When a recursive lookup is done, the DNS server will cache the supplied IP address for a fixed period of time (usually 24 hours). If any clients request that same domain name again in this time, rather than doing another lookup, the DNS server will report with the cached IP address. This prevents excessive load on DNS servers and bandwidth.

Caching problems

The downside to caching is that if a change needs to be made to a domain name, it can take up to 24 hours before all DNS servers' caches have cleared, and they are supplying the new IP address to their clients.

It is possible for a DNS server to request a timeout period other than 24 hours for specific domain names. This means that when a DNS server caches the details it should read this timeout and instead of caching the details for the full 24 hours, is will only wait the requested period. This can be useful if the details for a domain name are changed regularly, or if it is expected to be changed in the near future.

Avoid the Endless Wait

One piece of advice about changing Name Servers. Although your existing DNS company (Domain Name reseller) may 'partially transfer' your Domain Name, they may not configure the actual Name Server to point towards your new website host's Name Sever. You may otherwise have an endless wait as your Domain Name continues to point towards your existing server. Make doubly sure you do not need to configure the DNS yourself by discussing this issue with your existing Domain Name provider.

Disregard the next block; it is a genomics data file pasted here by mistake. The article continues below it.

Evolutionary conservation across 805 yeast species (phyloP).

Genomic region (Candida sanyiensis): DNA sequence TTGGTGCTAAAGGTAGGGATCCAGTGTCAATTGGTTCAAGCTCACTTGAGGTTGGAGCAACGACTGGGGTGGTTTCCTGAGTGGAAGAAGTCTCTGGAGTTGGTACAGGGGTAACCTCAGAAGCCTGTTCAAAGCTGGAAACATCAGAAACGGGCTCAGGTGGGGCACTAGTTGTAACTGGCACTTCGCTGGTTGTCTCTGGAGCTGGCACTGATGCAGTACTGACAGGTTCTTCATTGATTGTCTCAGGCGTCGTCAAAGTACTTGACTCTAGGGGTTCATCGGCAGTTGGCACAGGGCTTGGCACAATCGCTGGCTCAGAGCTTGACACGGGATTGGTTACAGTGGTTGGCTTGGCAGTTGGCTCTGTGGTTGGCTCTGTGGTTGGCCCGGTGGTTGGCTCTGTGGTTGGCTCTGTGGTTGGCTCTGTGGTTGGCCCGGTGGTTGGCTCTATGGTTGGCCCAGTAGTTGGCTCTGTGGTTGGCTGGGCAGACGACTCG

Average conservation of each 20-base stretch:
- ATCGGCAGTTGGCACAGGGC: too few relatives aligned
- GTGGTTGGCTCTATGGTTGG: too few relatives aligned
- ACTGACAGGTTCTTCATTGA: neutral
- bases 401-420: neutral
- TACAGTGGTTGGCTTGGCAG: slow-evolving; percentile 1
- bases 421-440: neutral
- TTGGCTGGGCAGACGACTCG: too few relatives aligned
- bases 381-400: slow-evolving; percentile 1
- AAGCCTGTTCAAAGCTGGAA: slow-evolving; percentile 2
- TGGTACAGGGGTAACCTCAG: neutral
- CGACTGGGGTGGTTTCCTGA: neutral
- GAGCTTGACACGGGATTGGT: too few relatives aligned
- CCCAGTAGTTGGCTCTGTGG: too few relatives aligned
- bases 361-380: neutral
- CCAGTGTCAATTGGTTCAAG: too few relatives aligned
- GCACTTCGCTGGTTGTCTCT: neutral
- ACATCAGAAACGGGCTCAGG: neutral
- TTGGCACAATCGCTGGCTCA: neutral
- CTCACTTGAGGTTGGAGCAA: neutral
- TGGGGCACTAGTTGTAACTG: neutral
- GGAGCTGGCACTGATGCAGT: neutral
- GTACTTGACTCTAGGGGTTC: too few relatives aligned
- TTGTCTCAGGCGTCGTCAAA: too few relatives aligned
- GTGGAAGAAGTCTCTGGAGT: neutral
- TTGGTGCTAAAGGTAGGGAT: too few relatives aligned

Contributor Information

Pay As You Host (PAYH) offers great value, high quality web hosting that features flexibility and control including: no enforced annual hosting contract; their own infrastructure; hardware and software customised in-house; automated account and hosting set-up; exclusive hosting control panel; and full support services (phone and email).

As part of the Metronet group, PAYH assures you're not dealing with a new company that might disappear overnight, but rather one that has been providing a strong portfolio of Internet Services to thousands of people since 1996.

To find out more about Pay As You Host visit their website at:, or email: